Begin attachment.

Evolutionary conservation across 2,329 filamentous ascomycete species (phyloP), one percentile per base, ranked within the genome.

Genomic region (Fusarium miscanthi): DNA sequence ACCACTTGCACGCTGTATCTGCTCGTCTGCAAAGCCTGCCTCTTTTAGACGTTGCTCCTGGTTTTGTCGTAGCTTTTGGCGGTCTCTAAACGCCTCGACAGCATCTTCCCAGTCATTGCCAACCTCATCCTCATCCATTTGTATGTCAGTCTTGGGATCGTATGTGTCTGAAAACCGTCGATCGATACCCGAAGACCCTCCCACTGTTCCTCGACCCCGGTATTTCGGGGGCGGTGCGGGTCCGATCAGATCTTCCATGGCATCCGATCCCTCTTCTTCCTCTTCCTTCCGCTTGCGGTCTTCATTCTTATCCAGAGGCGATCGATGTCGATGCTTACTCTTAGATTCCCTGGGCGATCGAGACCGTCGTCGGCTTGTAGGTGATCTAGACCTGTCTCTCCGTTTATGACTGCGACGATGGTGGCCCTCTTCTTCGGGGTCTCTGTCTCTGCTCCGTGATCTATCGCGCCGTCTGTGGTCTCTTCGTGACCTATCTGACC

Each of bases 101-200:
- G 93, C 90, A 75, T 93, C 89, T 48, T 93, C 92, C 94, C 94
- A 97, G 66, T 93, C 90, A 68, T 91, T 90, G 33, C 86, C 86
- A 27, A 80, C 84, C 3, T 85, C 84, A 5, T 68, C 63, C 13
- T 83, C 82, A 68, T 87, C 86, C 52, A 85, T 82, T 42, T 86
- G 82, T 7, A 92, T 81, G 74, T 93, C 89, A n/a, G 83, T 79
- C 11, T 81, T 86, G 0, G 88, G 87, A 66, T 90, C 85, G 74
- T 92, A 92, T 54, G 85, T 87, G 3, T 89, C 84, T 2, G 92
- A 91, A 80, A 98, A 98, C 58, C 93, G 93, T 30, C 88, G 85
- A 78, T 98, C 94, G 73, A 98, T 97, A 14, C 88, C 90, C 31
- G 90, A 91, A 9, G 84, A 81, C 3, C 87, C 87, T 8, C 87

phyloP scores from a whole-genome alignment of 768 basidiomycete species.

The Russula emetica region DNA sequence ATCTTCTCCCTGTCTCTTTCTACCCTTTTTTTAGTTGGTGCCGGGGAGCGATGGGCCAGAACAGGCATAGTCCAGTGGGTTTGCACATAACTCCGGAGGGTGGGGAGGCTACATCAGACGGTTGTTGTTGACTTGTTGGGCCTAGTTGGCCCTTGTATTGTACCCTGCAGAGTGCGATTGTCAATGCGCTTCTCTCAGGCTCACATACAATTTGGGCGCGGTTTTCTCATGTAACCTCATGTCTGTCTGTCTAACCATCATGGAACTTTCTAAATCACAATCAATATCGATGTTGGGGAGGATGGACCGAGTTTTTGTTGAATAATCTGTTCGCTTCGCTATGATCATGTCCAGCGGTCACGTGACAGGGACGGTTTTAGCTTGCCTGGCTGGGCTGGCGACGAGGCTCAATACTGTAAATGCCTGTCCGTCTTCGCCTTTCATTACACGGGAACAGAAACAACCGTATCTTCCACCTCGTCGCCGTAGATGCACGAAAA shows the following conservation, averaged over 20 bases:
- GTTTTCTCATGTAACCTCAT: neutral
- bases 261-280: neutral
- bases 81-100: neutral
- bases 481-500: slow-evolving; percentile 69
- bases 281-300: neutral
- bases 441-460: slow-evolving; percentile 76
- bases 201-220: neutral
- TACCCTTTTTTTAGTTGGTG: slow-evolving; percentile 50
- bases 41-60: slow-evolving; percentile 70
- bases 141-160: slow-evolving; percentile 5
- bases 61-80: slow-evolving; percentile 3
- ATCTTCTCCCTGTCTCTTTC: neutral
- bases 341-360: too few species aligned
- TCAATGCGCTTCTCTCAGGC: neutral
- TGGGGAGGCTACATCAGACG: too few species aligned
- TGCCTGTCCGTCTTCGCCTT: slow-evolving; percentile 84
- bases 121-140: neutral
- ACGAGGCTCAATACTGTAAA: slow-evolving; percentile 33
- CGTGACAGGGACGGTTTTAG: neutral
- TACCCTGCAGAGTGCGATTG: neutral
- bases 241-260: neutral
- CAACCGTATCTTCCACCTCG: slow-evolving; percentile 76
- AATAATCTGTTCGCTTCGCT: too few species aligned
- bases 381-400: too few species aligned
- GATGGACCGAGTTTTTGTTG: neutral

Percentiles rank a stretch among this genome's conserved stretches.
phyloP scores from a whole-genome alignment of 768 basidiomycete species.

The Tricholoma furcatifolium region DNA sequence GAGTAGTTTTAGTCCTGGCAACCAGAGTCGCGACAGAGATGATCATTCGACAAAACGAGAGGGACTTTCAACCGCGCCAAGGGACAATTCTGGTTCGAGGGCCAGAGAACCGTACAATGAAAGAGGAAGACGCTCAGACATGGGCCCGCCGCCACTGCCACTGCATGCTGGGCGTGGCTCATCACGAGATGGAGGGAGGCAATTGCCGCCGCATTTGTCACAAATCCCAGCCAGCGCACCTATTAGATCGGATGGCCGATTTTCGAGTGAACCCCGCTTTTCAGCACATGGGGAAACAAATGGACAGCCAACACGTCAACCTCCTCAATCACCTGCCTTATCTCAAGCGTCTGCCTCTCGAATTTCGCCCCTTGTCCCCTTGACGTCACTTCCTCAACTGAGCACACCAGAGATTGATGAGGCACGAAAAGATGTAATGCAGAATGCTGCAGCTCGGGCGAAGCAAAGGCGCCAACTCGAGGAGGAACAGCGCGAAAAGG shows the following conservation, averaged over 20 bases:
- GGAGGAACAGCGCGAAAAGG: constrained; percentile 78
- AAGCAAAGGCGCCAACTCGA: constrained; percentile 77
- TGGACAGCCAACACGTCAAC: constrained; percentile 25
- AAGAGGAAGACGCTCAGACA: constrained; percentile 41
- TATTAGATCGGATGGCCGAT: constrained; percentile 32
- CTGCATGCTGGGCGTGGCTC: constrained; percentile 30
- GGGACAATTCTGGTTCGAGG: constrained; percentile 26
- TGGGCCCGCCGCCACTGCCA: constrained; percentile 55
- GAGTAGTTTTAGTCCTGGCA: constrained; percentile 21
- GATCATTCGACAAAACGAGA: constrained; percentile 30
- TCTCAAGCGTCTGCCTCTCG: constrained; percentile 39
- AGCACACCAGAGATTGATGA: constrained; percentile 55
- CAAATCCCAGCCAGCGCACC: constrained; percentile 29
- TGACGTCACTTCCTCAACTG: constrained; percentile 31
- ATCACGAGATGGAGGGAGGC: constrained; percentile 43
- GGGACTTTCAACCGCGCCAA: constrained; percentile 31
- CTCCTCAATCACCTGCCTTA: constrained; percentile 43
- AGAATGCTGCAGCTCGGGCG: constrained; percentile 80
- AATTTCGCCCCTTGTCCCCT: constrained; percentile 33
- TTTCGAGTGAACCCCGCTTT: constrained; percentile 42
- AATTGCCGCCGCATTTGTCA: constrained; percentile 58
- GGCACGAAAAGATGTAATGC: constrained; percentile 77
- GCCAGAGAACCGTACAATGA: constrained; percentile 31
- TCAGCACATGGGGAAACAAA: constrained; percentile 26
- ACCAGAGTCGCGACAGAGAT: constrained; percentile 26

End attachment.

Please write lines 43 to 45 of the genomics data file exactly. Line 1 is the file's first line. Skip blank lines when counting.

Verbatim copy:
The Tricholoma furcatifolium region DNA sequence GAGTAGTTTTAGTCCTGGCAACCAGAGTCGCGACAGAGATGATCATTCGACAAAACGAGAGGGACTTTCAACCGCGCCAAGGGACAATTCTGGTTCGAGGGCCAGAGAACCGTACAATGAAAGAGGAAGACGCTCAGACATGGGCCCGCCGCCACTGCCACTGCATGCTGGGCGTGGCTCATCACGAGATGGAGGGAGGCAATTGCCGCCGCATTTGTCACAAATCCCAGCCAGCGCACCTATTAGATCGGATGGCCGATTTTCGAGTGAACCCCGCTTTTCAGCACATGGGGAAACAAATGGACAGCCAACACGTCAACCTCCTCAATCACCTGCCTTATCTCAAGCGTCTGCCTCTCGAATTTCGCCCCTTGTCCCCTTGACGTCACTTCCTCAACTGAGCACACCAGAGATTGATGAGGCACGAAAAGATGTAATGCAGAATGCTGCAGCTCGGGCGAAGCAAAGGCGCCAACTCGAGGAGGAACAGCGCGAAAAGG shows the following conservation, averaged over 20 bases:
- GGAGGAACAGCGCGAAAAGG: constrained; percentile 78
- AAGCAAAGGCGCCAACTCGA: constrained; percentile 77